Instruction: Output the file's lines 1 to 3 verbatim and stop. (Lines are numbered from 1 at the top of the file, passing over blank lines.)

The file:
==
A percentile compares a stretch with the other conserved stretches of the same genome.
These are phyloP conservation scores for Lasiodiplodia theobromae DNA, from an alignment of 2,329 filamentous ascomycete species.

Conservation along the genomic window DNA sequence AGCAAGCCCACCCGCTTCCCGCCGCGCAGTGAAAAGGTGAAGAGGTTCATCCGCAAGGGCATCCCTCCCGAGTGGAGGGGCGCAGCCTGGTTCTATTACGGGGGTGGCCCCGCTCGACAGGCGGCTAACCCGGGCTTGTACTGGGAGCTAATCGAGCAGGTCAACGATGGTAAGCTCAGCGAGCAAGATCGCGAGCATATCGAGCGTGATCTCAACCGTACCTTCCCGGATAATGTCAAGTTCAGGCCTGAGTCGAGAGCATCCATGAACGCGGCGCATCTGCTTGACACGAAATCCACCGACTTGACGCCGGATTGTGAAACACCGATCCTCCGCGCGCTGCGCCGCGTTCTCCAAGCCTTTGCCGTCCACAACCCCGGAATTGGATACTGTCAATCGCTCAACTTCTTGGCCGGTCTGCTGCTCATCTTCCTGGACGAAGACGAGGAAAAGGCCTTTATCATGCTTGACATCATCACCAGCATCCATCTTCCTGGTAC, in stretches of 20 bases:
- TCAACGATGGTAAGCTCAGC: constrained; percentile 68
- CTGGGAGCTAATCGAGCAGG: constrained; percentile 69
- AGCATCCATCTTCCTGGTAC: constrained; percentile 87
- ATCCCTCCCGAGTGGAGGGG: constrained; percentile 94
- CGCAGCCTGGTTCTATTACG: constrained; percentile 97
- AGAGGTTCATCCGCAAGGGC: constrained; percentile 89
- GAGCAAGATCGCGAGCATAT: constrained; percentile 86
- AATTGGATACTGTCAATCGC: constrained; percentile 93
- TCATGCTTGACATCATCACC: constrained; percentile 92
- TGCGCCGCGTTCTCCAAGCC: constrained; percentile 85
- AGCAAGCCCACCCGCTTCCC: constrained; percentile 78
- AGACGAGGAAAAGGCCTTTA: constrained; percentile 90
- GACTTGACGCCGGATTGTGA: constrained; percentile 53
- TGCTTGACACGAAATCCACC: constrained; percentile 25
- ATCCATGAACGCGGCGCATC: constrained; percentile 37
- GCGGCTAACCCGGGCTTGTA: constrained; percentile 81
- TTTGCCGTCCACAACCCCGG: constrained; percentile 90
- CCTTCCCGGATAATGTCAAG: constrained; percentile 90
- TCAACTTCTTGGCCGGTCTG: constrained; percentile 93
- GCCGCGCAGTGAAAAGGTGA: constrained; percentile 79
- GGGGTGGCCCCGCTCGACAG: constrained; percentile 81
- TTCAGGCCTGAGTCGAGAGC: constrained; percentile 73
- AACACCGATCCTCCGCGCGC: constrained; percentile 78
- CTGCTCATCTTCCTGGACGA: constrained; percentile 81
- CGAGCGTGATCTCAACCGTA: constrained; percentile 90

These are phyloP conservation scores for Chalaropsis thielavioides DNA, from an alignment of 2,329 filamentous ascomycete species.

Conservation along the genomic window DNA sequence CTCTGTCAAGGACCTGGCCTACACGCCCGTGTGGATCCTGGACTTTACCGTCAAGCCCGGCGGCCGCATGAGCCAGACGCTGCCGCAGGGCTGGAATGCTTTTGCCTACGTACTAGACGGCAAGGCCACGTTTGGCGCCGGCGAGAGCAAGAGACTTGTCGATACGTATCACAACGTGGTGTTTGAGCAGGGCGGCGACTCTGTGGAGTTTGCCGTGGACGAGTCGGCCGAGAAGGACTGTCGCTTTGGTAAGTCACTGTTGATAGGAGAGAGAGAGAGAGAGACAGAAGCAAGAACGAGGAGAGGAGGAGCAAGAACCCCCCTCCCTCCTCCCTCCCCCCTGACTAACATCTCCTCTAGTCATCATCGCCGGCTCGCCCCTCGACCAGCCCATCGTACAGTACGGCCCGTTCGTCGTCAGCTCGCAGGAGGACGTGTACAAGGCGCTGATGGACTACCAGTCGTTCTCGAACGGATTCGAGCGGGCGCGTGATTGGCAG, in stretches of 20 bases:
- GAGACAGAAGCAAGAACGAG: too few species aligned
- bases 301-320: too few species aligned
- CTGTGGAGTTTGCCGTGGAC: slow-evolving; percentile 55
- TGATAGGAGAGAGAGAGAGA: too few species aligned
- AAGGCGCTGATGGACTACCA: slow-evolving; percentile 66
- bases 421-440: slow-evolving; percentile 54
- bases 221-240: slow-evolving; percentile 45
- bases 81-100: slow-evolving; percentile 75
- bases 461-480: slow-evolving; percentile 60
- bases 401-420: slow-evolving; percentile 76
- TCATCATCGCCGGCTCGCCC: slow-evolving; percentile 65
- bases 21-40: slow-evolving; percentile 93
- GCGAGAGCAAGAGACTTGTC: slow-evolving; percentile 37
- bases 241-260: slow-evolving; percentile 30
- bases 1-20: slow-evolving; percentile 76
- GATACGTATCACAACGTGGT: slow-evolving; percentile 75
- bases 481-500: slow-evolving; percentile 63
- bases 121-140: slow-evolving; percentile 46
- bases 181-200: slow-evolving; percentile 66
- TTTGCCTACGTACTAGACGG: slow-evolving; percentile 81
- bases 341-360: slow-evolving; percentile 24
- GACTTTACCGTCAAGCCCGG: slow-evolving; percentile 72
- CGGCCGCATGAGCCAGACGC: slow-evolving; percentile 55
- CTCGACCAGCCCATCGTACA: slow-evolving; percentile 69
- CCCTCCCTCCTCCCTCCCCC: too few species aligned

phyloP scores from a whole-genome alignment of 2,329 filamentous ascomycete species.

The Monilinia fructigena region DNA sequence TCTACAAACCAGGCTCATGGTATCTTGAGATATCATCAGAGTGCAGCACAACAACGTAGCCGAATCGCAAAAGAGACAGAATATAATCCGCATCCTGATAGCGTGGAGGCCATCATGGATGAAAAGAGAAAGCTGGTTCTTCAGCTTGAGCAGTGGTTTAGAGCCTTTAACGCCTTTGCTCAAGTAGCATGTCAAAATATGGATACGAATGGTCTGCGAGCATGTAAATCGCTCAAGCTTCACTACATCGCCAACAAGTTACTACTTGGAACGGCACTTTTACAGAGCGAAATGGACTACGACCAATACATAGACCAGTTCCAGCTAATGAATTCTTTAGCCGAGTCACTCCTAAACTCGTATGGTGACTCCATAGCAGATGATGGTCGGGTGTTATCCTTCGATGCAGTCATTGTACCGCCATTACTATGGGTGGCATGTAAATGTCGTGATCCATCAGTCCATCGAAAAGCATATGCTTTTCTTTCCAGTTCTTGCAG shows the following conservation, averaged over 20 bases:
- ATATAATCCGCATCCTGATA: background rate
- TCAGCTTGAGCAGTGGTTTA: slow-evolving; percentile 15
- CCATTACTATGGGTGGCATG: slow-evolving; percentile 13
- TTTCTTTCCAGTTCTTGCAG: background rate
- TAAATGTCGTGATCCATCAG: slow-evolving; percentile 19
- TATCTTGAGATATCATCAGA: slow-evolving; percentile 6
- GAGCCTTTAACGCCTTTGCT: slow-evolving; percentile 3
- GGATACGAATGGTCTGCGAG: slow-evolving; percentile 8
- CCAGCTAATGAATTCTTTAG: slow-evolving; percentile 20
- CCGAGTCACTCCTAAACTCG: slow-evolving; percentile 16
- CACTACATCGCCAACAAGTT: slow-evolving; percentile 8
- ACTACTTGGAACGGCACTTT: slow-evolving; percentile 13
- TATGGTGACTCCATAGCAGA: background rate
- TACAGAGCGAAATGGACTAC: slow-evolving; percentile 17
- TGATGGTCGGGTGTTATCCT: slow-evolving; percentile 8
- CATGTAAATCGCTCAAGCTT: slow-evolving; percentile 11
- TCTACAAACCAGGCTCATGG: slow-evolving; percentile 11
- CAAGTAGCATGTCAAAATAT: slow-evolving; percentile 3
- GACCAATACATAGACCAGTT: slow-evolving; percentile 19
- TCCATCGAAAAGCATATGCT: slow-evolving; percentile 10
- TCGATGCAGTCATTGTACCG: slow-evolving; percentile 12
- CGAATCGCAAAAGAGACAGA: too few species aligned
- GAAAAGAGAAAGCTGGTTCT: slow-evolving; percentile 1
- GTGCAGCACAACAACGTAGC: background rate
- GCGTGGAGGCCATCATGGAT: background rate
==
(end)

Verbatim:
A percentile compares a stretch with the other conserved stretches of the same genome.
These are phyloP conservation scores for Lasiodiplodia theobromae DNA, from an alignment of 2,329 filamentous ascomycete species.

Conservation along the genomic window DNA sequence AGCAAGCCCACCCGCTTCCCGCCGCGCAGTGAAAAGGTGAAGAGGTTCATCCGCAAGGGCATCCCTCCCGAGTGGAGGGGCGCAGCCTGGTTCTATTACGGGGGTGGCCCCGCTCGACAGGCGGCTAACCCGGGCTTGTACTGGGAGCTAATCGAGCAGGTCAACGATGGTAAGCTCAGCGAGCAAGATCGCGAGCATATCGAGCGTGATCTCAACCGTACCTTCCCGGATAATGTCAAGTTCAGGCCTGAGTCGAGAGCATCCATGAACGCGGCGCATCTGCTTGACACGAAATCCACCGACTTGACGCCGGATTGTGAAACACCGATCCTCCGCGCGCTGCGCCGCGTTCTCCAAGCCTTTGCCGTCCACAACCCCGGAATTGGATACTGTCAATCGCTCAACTTCTTGGCCGGTCTGCTGCTCATCTTCCTGGACGAAGACGAGGAAAAGGCCTTTATCATGCTTGACATCATCACCAGCATCCATCTTCCTGGTAC, in stretches of 20 bases: